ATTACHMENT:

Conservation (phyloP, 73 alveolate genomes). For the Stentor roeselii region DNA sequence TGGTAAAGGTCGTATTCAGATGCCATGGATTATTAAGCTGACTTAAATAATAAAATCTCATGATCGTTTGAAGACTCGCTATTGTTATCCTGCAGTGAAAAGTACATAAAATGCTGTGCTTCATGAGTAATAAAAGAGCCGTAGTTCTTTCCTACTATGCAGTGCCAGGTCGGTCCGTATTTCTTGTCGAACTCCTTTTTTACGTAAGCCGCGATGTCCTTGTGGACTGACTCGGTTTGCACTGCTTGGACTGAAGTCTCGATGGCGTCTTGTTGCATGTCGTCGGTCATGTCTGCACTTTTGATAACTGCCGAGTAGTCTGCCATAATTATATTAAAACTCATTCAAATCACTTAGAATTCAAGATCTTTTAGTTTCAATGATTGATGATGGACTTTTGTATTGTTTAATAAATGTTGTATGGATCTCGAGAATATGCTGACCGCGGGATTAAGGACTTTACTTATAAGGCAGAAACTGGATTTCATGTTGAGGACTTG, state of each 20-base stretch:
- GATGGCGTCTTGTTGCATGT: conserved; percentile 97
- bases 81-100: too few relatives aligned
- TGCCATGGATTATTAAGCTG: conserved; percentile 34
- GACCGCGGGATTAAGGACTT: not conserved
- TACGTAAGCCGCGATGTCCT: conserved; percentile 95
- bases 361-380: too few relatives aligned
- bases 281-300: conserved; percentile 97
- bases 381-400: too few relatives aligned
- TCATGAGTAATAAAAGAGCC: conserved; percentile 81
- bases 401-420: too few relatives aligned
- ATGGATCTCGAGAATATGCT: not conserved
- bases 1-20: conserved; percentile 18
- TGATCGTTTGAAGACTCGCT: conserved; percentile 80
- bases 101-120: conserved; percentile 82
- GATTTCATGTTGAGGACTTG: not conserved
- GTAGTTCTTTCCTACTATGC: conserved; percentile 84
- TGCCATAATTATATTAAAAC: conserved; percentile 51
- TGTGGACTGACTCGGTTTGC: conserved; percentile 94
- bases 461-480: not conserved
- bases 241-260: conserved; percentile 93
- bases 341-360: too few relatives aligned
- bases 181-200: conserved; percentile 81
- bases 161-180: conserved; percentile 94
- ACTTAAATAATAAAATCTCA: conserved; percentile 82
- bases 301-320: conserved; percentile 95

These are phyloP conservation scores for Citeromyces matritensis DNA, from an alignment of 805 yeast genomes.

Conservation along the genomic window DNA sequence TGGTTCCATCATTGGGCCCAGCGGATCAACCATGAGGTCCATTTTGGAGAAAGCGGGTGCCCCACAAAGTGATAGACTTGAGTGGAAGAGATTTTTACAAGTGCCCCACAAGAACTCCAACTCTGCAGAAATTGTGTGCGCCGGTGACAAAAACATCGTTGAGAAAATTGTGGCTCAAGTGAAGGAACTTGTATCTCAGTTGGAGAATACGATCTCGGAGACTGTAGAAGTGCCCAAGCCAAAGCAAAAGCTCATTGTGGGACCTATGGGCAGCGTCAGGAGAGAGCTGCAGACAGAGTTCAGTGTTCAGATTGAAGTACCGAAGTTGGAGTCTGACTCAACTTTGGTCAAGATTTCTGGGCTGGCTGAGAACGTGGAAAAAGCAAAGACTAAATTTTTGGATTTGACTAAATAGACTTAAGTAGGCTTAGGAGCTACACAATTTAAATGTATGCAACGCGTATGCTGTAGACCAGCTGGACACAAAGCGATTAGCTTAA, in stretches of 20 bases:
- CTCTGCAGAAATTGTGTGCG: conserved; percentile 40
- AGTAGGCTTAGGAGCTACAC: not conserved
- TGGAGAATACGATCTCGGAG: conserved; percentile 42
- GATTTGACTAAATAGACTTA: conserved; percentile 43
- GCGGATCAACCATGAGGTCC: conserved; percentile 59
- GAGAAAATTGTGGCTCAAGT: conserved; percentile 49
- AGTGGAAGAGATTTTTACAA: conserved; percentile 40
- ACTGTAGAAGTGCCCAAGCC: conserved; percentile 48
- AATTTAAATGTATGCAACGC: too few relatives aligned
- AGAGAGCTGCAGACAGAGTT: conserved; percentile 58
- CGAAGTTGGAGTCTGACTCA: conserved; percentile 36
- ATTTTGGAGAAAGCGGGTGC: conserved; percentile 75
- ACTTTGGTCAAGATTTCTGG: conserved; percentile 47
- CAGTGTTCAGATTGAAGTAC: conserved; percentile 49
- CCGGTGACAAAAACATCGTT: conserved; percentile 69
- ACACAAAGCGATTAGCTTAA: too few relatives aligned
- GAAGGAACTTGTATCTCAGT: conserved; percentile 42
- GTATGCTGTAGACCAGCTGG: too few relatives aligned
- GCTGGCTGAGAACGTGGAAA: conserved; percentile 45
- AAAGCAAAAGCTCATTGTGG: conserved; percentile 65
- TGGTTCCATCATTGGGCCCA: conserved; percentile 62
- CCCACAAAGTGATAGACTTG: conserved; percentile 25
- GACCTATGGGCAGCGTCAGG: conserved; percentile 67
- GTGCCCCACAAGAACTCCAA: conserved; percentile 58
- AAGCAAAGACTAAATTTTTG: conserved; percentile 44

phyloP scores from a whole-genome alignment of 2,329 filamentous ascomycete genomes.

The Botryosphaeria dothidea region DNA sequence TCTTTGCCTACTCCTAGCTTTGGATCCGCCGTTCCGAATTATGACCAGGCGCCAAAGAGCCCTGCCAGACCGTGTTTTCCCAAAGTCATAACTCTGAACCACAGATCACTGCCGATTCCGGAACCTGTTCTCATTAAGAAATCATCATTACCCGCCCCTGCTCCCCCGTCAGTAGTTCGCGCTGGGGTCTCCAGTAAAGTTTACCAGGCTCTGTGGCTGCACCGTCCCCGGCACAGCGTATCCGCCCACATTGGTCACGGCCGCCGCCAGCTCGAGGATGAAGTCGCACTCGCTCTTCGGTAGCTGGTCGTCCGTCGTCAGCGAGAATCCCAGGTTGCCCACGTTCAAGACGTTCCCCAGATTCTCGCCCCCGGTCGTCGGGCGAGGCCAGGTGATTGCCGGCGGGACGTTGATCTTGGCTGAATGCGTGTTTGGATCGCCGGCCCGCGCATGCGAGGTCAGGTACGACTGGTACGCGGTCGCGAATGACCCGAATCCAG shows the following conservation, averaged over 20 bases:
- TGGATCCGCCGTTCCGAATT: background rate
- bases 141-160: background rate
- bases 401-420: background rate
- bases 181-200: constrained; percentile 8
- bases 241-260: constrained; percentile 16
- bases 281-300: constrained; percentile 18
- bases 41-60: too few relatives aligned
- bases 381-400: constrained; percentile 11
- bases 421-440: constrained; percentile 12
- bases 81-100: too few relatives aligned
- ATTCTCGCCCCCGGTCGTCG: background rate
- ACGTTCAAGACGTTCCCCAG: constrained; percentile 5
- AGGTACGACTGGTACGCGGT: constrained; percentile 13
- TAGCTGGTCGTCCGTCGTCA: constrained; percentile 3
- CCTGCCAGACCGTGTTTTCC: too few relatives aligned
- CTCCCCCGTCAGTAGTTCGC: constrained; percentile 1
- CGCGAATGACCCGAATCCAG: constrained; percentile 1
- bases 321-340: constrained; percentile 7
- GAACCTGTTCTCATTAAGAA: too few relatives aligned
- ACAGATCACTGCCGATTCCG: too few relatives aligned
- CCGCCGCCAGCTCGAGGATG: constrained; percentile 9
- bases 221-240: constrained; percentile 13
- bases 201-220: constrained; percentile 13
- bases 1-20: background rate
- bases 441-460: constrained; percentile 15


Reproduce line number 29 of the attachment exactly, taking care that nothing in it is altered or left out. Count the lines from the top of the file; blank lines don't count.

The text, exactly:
- CTCTGCAGAAATTGTGTGCG: conserved; percentile 40